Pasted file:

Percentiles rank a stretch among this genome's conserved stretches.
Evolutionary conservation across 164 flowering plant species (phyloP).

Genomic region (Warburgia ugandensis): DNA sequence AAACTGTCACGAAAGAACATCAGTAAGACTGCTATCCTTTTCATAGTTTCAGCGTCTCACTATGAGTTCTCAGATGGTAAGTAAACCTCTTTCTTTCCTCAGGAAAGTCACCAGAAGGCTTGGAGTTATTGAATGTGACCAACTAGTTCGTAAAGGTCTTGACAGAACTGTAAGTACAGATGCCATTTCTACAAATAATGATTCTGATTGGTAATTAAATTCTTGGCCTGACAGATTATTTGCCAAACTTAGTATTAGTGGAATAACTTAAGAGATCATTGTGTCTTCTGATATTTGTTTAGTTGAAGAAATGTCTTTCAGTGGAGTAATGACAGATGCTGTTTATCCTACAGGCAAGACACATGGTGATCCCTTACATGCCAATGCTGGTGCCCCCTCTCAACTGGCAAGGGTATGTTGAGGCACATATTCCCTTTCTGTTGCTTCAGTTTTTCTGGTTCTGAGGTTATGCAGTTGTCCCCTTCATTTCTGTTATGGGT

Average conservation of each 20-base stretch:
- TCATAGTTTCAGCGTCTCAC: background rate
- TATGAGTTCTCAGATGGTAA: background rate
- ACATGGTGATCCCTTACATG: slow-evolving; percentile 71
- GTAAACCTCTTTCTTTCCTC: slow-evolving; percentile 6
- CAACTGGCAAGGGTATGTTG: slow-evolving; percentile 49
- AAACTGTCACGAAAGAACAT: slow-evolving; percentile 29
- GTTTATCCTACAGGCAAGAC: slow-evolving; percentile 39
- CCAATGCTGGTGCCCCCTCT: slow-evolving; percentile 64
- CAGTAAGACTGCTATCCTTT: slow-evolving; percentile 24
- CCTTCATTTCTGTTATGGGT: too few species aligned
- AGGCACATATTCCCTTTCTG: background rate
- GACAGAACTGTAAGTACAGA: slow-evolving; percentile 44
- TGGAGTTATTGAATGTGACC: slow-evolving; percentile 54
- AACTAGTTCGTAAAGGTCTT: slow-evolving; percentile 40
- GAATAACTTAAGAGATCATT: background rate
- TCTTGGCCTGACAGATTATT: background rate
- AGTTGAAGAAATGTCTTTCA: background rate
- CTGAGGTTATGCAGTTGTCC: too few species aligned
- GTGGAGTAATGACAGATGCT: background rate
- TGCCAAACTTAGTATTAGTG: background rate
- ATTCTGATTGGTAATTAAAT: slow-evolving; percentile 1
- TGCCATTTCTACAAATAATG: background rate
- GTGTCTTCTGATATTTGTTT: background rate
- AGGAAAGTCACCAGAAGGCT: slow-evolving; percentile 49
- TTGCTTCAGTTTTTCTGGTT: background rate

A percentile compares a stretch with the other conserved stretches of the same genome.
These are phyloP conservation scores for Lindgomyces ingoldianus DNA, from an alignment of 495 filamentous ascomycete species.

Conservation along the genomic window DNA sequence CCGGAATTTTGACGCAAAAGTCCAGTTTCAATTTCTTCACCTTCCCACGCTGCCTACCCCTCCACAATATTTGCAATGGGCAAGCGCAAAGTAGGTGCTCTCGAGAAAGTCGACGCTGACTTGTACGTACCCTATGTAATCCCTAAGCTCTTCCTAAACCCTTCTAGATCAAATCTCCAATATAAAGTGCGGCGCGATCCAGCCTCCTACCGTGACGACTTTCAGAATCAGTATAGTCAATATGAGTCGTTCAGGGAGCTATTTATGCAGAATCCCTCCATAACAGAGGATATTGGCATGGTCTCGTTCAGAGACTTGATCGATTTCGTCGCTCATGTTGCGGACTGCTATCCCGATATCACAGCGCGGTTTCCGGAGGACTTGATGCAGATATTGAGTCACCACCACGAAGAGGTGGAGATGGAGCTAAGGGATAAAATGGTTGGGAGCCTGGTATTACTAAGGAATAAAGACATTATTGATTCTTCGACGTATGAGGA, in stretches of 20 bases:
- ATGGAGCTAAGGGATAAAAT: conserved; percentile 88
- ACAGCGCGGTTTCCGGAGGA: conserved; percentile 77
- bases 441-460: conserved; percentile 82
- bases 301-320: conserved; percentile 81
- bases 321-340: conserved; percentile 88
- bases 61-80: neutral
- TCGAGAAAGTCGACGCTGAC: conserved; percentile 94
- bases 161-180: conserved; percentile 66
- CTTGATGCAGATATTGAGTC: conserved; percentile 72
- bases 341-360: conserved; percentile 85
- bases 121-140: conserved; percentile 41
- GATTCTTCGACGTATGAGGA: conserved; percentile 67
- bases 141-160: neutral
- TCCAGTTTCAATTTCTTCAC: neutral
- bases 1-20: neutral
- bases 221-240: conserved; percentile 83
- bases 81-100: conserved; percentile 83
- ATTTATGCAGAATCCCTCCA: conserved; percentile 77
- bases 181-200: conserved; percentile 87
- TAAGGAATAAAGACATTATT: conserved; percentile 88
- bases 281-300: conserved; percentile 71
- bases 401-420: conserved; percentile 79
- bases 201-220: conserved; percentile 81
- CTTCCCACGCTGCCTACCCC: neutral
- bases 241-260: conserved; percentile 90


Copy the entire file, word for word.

Percentiles rank a stretch among this genome's conserved stretches.
Evolutionary conservation across 164 flowering plant species (phyloP).

Genomic region (Warburgia ugandensis): DNA sequence AAACTGTCACGAAAGAACATCAGTAAGACTGCTATCCTTTTCATAGTTTCAGCGTCTCACTATGAGTTCTCAGATGGTAAGTAAACCTCTTTCTTTCCTCAGGAAAGTCACCAGAAGGCTTGGAGTTATTGAATGTGACCAACTAGTTCGTAAAGGTCTTGACAGAACTGTAAGTACAGATGCCATTTCTACAAATAATGATTCTGATTGGTAATTAAATTCTTGGCCTGACAGATTATTTGCCAAACTTAGTATTAGTGGAATAACTTAAGAGATCATTGTGTCTTCTGATATTTGTTTAGTTGAAGAAATGTCTTTCAGTGGAGTAATGACAGATGCTGTTTATCCTACAGGCAAGACACATGGTGATCCCTTACATGCCAATGCTGGTGCCCCCTCTCAACTGGCAAGGGTATGTTGAGGCACATATTCCCTTTCTGTTGCTTCAGTTTTTCTGGTTCTGAGGTTATGCAGTTGTCCCCTTCATTTCTGTTATGGGT

Average conservation of each 20-base stretch:
- TCATAGTTTCAGCGTCTCAC: background rate
- TATGAGTTCTCAGATGGTAA: background rate
- ACATGGTGATCCCTTACATG: slow-evolving; percentile 71
- GTAAACCTCTTTCTTTCCTC: slow-evolving; percentile 6
- CAACTGGCAAGGGTATGTTG: slow-evolving; percentile 49
- AAACTGTCACGAAAGAACAT: slow-evolving; percentile 29
- GTTTATCCTACAGGCAAGAC: slow-evolving; percentile 39
- CCAATGCTGGTGCCCCCTCT: slow-evolving; percentile 64
- CAGTAAGACTGCTATCCTTT: slow-evolving; percentile 24
- CCTTCATTTCTGTTATGGGT: too few species aligned
- AGGCACATATTCCCTTTCTG: background rate
- GACAGAACTGTAAGTACAGA: slow-evolving; percentile 44
- TGGAGTTATTGAATGTGACC: slow-evolving; percentile 54
- AACTAGTTCGTAAAGGTCTT: slow-evolving; percentile 40
- GAATAACTTAAGAGATCATT: background rate
- TCTTGGCCTGACAGATTATT: background rate
- AGTTGAAGAAATGTCTTTCA: background rate
- CTGAGGTTATGCAGTTGTCC: too few species aligned
- GTGGAGTAATGACAGATGCT: background rate
- TGCCAAACTTAGTATTAGTG: background rate
- ATTCTGATTGGTAATTAAAT: slow-evolving; percentile 1
- TGCCATTTCTACAAATAATG: background rate
- GTGTCTTCTGATATTTGTTT: background rate
- AGGAAAGTCACCAGAAGGCT: slow-evolving; percentile 49
- TTGCTTCAGTTTTTCTGGTT: background rate

A percentile compares a stretch with the other conserved stretches of the same genome.
These are phyloP conservation scores for Lindgomyces ingoldianus DNA, from an alignment of 495 filamentous ascomycete species.

Conservation along the genomic window DNA sequence CCGGAATTTTGACGCAAAAGTCCAGTTTCAATTTCTTCACCTTCCCACGCTGCCTACCCCTCCACAATATTTGCAATGGGCAAGCGCAAAGTAGGTGCTCTCGAGAAAGTCGACGCTGACTTGTACGTACCCTATGTAATCCCTAAGCTCTTCCTAAACCCTTCTAGATCAAATCTCCAATATAAAGTGCGGCGCGATCCAGCCTCCTACCGTGACGACTTTCAGAATCAGTATAGTCAATATGAGTCGTTCAGGGAGCTATTTATGCAGAATCCCTCCATAACAGAGGATATTGGCATGGTCTCGTTCAGAGACTTGATCGATTTCGTCGCTCATGTTGCGGACTGCTATCCCGATATCACAGCGCGGTTTCCGGAGGACTTGATGCAGATATTGAGTCACCACCACGAAGAGGTGGAGATGGAGCTAAGGGATAAAATGGTTGGGAGCCTGGTATTACTAAGGAATAAAGACATTATTGATTCTTCGACGTATGAGGA, in stretches of 20 bases:
- ATGGAGCTAAGGGATAAAAT: conserved; percentile 88
- ACAGCGCGGTTTCCGGAGGA: conserved; percentile 77
- bases 441-460: conserved; percentile 82
- bases 301-320: conserved; percentile 81
- bases 321-340: conserved; percentile 88
- bases 61-80: neutral
- TCGAGAAAGTCGACGCTGAC: conserved; percentile 94
- bases 161-180: conserved; percentile 66
- CTTGATGCAGATATTGAGTC: conserved; percentile 72
- bases 341-360: conserved; percentile 85
- bases 121-140: conserved; percentile 41
- GATTCTTCGACGTATGAGGA: conserved; percentile 67
- bases 141-160: neutral
- TCCAGTTTCAATTTCTTCAC: neutral
- bases 1-20: neutral
- bases 221-240: conserved; percentile 83
- bases 81-100: conserved; percentile 83
- ATTTATGCAGAATCCCTCCA: conserved; percentile 77
- bases 181-200: conserved; percentile 87
- TAAGGAATAAAGACATTATT: conserved; percentile 88
- bases 281-300: conserved; percentile 71
- bases 401-420: conserved; percentile 79
- bases 201-220: conserved; percentile 81
- CTTCCCACGCTGCCTACCCC: neutral
- bases 241-260: conserved; percentile 90